Even a Jumbo ECB Rate Hike Won’t Stop the Euro From Plummeting

Even a Jumbo ECB Rate Hike Won’t Stop the Euro From Plummeting

24 Aug    Finance News, Physics

(Bloomberg) — Sign up for the New Economy Daily newsletter, follow us @economics and subscribe to our podcast.

Article content

(Bloomberg) — Sign up for the New Economy Daily newsletter, follow us @economics and subscribe to our podcast.

Advertisement 2

Story continues below

Article content

The euro is languishing below parity with the dollar after its latest selloff, and there’s little hope that even a hefty hike in interest rates would rescue it.

Article content

Rather than monetary policy, it’s the interlinked threats of a recession and a Russian energy cutoff that are weighing down the common currency, according to analysts. Those dynamics are hard for the European Central Bank to counter — even if it deploys the kind of outsized moves in borrowing costs enacted recently by the Federal Reserve.

See also  Two-thirds more SMEs experiencing difficulty in accessing finance from mainstream lenders

“Rates haven’t been in the driver’s seat in FX markets, particularly in the past month — it’s really about global growth dynamics,” said Sam Zief, head of global FX strategy at JPMorgan Private Bank. “Big rate hikes aren’t currency supportive when they’re being done to keep inflation expectations anchored and hurting the growth outlook at the same time.”

Advertisement 3

Story continues below

Article content

Faced with the fastest inflation since the euro was introduced, the ECB raised borrowing costs for the first time in more than a decade last month, lifting its deposit rate by a half-point to 0%.

While investors expect another move of that size on Sept. 8, storm clouds are converging over the euro zone’s 19-nation economy as the cost-of-living crisis and Russia’s invasion of Ukraine squeeze households and companies.

Business surveys released Tuesday by S&P Global showed activity shrinking for a second month, with the pandemic rebound in areas like tourism almost grinding to a halt. Meanwhile the weak euro, which hit a two-decade low against the dollar this week, is strengthening inflation by making imports more expensive — a particular concern when much of the region’s inflation is driven by energy that’s largely priced in dollars.

Advertisement 4

Story continues below

Article content

The gloomy backdrop means that even an unprecedented three-quarter-point rate hike wouldn’t boost the euro meaningfully, according to Dirk Schumacher, an economist at Natixis in Frankfurt.

See also  US Army 'returns' cake to Italian woman for 90th birthday

“Choosing 75 basis points over 50 wouldn’t change much,” he said. “You need a minimum of a positive economic outlook to significantly influence the exchange rate with interest-rate moves alone.”

ECB Jumbo Hike Coming as Winter Arrives for Euro: Trader Talk

Asked whether a larger hike would make sense in the context of the falling euro, Joerg Kraemer, chief economist at Commerzbank AG, said such a step “would probably be a good idea given the inflation outlook.” While he doesn’t exclude that outcome, he said he doesn’t “believe the ECB will go for it.”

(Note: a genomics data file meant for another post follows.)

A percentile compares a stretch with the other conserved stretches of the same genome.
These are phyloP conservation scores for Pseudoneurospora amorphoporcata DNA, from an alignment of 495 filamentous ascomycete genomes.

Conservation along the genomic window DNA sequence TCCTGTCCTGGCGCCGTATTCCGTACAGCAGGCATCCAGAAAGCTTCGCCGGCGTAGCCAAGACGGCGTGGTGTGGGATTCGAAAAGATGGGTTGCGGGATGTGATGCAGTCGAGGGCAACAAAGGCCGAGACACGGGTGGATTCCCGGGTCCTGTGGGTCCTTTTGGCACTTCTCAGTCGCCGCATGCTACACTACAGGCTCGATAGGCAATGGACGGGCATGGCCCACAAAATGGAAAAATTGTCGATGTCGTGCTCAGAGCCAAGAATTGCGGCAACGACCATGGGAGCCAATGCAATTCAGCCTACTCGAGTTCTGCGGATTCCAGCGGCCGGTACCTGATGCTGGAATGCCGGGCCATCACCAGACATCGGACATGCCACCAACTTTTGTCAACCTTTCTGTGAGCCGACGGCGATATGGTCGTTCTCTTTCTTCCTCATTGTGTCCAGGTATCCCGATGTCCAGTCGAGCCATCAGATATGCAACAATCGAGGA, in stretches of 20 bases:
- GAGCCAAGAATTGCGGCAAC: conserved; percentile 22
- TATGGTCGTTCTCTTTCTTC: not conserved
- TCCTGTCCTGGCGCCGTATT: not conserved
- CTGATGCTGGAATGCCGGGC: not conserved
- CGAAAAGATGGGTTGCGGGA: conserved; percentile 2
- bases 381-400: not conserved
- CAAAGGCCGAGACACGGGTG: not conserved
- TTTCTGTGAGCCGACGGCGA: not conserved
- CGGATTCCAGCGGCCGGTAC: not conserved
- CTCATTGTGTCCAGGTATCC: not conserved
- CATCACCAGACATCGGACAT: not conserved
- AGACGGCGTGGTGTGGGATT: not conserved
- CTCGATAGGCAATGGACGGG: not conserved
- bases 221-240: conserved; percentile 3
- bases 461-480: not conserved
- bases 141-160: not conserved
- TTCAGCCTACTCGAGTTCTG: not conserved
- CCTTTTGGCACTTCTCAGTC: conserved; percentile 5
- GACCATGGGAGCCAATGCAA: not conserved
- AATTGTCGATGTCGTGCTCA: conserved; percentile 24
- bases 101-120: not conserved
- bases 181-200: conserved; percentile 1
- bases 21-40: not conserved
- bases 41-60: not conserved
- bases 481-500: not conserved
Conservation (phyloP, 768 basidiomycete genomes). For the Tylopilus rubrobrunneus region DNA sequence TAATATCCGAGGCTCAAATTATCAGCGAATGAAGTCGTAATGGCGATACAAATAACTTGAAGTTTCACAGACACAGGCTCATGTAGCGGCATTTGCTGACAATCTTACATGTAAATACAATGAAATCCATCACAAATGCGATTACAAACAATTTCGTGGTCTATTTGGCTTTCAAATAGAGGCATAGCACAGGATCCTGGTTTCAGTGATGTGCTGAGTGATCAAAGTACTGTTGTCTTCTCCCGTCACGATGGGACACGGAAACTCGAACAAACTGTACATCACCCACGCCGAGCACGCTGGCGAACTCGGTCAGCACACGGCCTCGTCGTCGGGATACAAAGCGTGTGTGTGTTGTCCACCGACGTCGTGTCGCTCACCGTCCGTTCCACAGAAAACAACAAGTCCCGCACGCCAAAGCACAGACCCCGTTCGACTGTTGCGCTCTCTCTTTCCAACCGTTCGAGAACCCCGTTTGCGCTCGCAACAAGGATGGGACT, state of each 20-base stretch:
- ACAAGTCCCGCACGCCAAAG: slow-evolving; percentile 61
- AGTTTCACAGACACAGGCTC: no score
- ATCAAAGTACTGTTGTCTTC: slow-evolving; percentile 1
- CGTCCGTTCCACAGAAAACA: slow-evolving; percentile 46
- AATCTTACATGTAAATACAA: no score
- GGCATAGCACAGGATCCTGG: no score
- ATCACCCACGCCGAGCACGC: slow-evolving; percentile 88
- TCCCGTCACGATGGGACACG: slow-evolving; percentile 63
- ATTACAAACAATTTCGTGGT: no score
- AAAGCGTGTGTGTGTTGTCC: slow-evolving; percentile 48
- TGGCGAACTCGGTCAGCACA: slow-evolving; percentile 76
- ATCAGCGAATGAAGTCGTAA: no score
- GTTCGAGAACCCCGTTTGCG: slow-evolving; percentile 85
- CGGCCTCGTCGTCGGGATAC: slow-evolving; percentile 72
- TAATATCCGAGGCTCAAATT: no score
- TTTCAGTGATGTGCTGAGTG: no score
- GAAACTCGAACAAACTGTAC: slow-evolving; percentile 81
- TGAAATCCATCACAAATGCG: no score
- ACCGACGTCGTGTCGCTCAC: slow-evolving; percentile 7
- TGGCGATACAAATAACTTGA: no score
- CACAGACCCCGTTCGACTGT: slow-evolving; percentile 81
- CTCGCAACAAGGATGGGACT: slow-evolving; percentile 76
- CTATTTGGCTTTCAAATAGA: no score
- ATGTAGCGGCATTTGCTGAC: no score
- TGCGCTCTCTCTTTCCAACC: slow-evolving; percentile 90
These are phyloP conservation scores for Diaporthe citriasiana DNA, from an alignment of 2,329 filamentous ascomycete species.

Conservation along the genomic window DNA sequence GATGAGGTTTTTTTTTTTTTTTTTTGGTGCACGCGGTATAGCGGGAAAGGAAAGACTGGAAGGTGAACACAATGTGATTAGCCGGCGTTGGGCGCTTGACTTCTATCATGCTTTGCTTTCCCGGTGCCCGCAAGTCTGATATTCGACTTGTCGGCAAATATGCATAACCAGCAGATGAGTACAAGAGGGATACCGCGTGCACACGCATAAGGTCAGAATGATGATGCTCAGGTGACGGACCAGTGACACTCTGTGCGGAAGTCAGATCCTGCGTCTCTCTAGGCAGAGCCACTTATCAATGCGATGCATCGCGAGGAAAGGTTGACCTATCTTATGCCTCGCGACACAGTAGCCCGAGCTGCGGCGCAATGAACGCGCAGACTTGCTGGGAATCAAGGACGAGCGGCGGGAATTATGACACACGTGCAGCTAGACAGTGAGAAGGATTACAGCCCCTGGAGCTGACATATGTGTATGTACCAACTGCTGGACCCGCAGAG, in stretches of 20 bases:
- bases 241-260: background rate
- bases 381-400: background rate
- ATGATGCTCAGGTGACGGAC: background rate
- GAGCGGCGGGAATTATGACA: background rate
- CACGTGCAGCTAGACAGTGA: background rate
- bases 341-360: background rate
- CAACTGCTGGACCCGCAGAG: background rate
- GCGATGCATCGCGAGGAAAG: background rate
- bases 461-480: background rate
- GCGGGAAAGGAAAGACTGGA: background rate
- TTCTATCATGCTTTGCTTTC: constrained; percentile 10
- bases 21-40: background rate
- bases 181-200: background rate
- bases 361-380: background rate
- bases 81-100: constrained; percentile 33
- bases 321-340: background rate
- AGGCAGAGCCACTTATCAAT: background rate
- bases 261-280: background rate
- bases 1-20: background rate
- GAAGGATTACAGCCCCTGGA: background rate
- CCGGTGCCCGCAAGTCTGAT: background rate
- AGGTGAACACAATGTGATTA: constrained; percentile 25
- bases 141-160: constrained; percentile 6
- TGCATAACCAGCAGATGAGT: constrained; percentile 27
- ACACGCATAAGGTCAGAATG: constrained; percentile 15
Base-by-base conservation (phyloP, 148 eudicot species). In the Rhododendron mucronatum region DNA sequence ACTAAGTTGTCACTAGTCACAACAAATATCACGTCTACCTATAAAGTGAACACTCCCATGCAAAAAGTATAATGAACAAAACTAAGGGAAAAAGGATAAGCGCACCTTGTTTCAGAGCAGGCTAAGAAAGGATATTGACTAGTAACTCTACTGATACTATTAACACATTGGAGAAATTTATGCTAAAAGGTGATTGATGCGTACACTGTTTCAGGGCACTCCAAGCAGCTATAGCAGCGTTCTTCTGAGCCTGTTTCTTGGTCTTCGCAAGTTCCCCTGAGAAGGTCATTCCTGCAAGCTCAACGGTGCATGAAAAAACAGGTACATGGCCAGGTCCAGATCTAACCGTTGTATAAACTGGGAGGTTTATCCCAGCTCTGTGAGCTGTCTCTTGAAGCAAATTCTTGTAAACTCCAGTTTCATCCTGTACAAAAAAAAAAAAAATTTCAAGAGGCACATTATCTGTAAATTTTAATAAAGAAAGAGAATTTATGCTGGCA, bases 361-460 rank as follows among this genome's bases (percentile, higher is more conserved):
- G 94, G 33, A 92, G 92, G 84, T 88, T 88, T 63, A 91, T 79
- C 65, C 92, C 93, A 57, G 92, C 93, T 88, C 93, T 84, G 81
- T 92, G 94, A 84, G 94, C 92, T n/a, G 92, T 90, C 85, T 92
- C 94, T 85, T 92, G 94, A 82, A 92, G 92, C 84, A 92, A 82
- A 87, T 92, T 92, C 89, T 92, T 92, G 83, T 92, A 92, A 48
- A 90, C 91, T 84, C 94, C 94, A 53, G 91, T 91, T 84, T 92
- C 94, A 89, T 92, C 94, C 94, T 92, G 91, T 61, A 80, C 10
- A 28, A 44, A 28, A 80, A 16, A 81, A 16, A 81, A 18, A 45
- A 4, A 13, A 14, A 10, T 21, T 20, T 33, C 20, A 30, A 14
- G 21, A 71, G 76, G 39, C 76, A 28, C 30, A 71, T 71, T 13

Advertisement 5

Story continues below

Article content

Indeed, ECB Executive Board member Fabio Panetta on Tuesday urged prudence in plotting next steps as the prospect of a downturn in the euro area becomes ever-more likely.

“If we will have a significant slowdown or even a recession, this would mitigate inflationary pressures,” he told a panel discussion in Milan.

His colleague Isabel Schnabel, however, has acknowledged the negative impact the weak currency is having on the inflation outlook, telling Reuters that it matters even more when the economy faces an energy-price shock.

Money markets have priced in a half-point increase next month and placed 20% odds on 75 basis points. Beyond that, traders are betting on 130 basis points of tightening by year-end, with the deposit rate eventually rising to 2% by September 2023.

Advertisement 6

Story continues below

Article content

Germany, Europe’s largest economy, is a particular weak spot as the government struggles to replace natural gas imports from Russia and rising prices threaten the country’s crucial manufacturing sector. 

See also  ZuluTrade Review – What Can You Expect from this Copy Trading Platform?

Issues like that will probably tilt policy makers toward another 50 basis-point move, according to Marco Valli, chief European economist at UniCredit.

“The ECB will go for a half-point hike in September — more would be a big surprise and actually a mistake,” he said. “The exchange rate reflects to a large extent the problems the euro zone is facing right now. It’s not something the ECB needs to chase.”

Advertisement

Story continues below

Comments

Postmedia is committed to maintaining a lively but civil forum for discussion and encourage all readers to share their views on our articles. Comments may take up to an hour for moderation before appearing on the site. We ask you to keep your comments relevant and respectful. We have enabled email notifications—you will now receive an email if you receive a reply to your comment, there is an update to a comment thread you follow or if a user you follow comments. Visit our Community Guidelines for more information and details on how to adjust your email settings.

Leave a Reply

Your email address will not be published. Required fields are marked *